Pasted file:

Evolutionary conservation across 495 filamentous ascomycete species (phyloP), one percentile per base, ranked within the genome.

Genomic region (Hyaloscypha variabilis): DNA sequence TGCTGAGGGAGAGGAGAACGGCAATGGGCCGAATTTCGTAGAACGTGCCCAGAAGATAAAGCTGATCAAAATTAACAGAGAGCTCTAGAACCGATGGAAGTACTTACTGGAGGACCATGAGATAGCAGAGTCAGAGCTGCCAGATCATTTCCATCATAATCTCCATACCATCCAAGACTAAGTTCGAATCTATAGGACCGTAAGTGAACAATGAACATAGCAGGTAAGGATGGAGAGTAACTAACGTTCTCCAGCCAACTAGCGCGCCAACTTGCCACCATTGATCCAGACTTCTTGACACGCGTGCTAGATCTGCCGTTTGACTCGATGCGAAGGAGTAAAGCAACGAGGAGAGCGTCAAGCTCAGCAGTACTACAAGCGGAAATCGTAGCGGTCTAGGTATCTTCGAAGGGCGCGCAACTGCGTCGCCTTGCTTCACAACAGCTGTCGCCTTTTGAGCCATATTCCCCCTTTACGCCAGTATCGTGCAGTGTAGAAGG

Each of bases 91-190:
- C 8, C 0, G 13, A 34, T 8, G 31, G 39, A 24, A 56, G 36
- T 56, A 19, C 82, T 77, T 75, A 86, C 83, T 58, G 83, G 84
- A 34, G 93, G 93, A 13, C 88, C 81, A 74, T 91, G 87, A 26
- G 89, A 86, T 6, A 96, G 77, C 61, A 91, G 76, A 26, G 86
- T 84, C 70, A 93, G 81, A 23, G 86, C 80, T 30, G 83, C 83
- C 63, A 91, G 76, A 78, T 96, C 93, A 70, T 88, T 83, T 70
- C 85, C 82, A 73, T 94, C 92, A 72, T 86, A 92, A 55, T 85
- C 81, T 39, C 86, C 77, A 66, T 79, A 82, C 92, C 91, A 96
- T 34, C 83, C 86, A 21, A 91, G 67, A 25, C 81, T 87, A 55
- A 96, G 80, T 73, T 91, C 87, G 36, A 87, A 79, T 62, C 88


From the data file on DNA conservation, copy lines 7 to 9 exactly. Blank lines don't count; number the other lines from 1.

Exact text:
- G 89, A 86, T 6, A 96, G 77, C 61, A 91, G 76, A 26, G 86
- T 84, C 70, A 93, G 81, A 23, G 86, C 80, T 30, G 83, C 83
- C 63, A 91, G 76, A 78, T 96, C 93, A 70, T 88, T 83, T 70